When I have discussed gay marriage with some conservatives, they strongly opposed using the word marriage for gays. Yet many of them accepted that gay partners should have the right to sign contracts that determine the inheritance of their property, provide various stipulations about living arrangement, the disposition of assets in case they breakup, and many other conditions. Most of these persons might accept, I believe, that a gay partner can qualify for the social security benefits that spouses get, can be covered under employment medical plans of their partner, and so forth.
But to call these contracts "marriage" makes them see red. It is not that they believe (and I agree with them) that allowing the word marriage will significantly increase the extent of homosexuality. Whether homosexuality is due to genes or environment, allowing the term gay marriage to be used is likely to be a very small factor in determining the number of men and women who become gay.
The objections to gay marriage seem even stranger when one recognizes that gay couples have been allowed for a while to engage in much more significant behavior that has been associated throughout history with heterosexual couples. I am referring to the rights that gay couples already possess to adopt children, or to have one lesbian partner use sperm from a male to become pregnant, bring a fetus to term, and have a baby that the lesbian partners raise together, or the right of one gay male partner to impregnate a woman who bears a child that is raised by the two gay partners.
No one knows yet what is the effect on children of being raised by a gay couple. Yet it is a far more important departure from how children have been raised throughout history, with potentially much greater consequences, than using the word marriage to describe a gay union. I believe, although there is little evidence yet, that the effects on children raised by gay couples will usually be quite negative, in part because fathers and mothers have distinct but important roles, in part because their family structures will differ so greatly from that of their classmates and other peers. Another reason is that gay couples tend to have much less stable relations than heterosexual couples, although the data that demonstrate this is mainly from gay couples without children. To the extent the greater turnover extends to gay couples with children, which I believe it will, then greater turnover adds a further complication and difficulty for the children raised by gay couples.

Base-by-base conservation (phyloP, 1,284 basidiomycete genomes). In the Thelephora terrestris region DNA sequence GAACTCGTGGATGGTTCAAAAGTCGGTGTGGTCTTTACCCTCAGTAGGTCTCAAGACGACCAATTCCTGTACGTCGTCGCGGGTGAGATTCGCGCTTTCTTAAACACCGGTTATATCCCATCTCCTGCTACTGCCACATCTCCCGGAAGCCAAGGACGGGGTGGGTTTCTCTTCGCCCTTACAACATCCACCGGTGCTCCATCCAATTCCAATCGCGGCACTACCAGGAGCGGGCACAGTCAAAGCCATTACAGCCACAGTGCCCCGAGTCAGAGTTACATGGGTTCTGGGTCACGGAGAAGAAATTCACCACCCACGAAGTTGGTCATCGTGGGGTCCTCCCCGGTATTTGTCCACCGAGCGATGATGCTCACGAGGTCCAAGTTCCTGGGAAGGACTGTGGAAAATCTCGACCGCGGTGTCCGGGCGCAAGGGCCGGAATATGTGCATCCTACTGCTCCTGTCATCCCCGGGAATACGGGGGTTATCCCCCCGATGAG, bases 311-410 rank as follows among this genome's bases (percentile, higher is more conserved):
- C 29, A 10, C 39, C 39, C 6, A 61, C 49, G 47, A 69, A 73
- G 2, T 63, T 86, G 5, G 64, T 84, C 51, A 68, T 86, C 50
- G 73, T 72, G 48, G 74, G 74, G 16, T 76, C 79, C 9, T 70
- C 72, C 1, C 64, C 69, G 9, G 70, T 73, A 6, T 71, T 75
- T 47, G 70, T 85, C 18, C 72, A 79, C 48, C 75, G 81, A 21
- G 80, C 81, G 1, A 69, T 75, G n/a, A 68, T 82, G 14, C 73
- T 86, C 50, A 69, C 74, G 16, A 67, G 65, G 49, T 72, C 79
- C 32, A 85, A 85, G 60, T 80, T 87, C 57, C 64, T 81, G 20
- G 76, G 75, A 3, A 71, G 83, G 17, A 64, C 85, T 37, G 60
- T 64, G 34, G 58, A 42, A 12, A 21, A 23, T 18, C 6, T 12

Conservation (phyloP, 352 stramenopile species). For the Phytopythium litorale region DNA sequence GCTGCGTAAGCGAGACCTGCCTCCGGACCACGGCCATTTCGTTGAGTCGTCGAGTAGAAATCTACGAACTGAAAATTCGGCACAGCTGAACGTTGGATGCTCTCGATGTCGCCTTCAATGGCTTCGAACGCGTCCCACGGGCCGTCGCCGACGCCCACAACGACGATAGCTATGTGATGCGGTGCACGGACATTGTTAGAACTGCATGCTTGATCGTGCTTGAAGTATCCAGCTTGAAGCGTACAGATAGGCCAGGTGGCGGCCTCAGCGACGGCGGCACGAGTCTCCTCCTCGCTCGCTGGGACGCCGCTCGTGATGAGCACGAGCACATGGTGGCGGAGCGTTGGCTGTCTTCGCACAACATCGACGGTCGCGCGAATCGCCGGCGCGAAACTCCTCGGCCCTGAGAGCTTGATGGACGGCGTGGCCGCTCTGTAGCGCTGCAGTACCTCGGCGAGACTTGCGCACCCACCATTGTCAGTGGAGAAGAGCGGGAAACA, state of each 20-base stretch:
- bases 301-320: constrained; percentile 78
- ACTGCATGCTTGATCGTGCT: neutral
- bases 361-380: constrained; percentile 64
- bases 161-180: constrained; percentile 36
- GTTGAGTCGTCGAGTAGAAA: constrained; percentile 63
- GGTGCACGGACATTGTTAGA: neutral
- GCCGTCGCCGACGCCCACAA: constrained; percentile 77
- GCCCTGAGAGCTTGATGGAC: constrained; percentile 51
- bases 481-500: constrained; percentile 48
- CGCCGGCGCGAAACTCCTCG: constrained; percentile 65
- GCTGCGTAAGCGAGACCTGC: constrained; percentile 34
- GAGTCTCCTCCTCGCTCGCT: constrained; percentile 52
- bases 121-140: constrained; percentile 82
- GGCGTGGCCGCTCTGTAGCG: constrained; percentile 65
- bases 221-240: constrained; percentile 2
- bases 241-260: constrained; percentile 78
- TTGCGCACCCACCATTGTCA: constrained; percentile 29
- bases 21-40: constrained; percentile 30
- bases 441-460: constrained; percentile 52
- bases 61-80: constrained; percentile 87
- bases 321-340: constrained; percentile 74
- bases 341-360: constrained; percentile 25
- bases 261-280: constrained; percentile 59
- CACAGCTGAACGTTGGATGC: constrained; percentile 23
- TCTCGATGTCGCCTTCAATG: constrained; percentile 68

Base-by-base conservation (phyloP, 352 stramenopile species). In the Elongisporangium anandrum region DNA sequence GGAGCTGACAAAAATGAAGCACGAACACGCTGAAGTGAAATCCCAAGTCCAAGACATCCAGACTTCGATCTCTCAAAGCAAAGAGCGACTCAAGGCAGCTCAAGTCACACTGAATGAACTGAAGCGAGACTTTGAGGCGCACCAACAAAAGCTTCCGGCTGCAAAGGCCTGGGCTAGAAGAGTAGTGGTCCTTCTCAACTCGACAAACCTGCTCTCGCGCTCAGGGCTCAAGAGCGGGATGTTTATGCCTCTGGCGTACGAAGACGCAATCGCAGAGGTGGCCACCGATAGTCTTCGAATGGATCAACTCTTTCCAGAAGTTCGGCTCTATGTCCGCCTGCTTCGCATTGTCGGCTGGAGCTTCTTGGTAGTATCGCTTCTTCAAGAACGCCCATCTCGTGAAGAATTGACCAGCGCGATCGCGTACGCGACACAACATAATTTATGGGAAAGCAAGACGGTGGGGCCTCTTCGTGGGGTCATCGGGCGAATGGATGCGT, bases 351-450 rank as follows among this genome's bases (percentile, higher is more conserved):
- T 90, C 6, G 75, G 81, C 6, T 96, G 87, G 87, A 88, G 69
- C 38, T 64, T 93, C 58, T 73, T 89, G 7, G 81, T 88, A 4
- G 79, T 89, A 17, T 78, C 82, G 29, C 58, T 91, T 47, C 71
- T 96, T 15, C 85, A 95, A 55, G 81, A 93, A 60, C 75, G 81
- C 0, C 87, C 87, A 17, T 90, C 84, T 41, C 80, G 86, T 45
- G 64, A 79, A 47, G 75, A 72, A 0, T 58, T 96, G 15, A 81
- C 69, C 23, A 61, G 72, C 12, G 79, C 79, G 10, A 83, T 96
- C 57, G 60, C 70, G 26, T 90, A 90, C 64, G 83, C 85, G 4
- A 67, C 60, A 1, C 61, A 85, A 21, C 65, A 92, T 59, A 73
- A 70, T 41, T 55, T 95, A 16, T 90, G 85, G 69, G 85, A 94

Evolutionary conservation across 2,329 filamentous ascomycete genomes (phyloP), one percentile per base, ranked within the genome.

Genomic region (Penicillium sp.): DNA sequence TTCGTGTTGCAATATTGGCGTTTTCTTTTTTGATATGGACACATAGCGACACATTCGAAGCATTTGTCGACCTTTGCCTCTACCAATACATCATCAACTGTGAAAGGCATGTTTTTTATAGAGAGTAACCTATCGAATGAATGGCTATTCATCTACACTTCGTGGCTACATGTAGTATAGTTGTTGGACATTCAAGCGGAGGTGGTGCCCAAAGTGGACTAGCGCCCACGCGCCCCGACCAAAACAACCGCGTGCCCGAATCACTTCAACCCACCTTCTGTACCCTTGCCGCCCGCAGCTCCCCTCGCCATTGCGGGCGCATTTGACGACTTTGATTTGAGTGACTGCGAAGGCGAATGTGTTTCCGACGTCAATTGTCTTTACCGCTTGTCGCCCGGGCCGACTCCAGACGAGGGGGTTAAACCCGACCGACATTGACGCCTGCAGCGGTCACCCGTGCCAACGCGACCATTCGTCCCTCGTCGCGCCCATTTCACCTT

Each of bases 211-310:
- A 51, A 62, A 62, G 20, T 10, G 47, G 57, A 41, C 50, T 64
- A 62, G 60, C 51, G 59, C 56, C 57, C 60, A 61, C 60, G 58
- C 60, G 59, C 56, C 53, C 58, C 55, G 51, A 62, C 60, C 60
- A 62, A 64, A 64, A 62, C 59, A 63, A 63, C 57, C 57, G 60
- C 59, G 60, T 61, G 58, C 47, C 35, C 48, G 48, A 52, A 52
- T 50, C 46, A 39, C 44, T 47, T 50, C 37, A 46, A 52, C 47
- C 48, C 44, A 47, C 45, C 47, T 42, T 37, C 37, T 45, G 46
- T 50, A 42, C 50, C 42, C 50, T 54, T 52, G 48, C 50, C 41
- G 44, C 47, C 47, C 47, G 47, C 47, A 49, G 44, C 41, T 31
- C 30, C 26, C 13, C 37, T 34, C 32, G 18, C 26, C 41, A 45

So given this radical change when children are conceived and raised by gay couples, I find the furor stemming from the desire to use the term "marriage" to describe a union between two gays to be quaint and incomprehensible. But as Posner says there is commotion and anger about gay marriage, both pro and con. and whether justified or not. Given the strength of these convictions, it is better to have the issue of gay marriage resolved by the legislative process of different states rather than by largely arbitrary judicial decisions that may support or oppose the use of the word marriage to describe unions of homosexuals.
Whatever the outcome of such legislation, gay couples should have the right to contracts that specify their desired asset allocation, conditions, if any, under which they can break-up, visitation rights if they have children and break-up, and any other aspects of their relation that they consider relevant. With the enforcement of these contracts, they would have practically all the rights that married heterosexual couples have, even when they cannot call their relation marriage.
Indeed, I have long argued (see, for example, my 1985 Business Week column reprinted in G. S. Becker and G. N. Becker, The Economics of Life) that heterosexual unions should be based on contract rather than judicial decisions or legislative actions. Contracts are more flexible instruments than laws since they allow the terms of a marriage to fit the special needs of particular couples. The courts would become involved only in seeing that the contract is being enforced when one party believes it is not, and in insuring that adequate provision is made for any children if a marriage dissolves.
If married heterosexual couples also had to base their relations mainly on contract, as I continue to advocate, gay couples may not feel strongly that they suffer from discrimination if they cannot be considered legally "married". I agree with Posner that the contractual approach is not likely to be adopted in the foreseeable future. However, it does suggest that gay couples might actually be in a better position than heterosexual couples if gay couples could use contracts to define their rights and obligations, while heterosexual couples were mainly subject to less flexible judicial and legislative law. In fact, courts frequently override the provisions of marital contracts among heterosexuals, which they may be less likely to do when dealing with contracts between gays.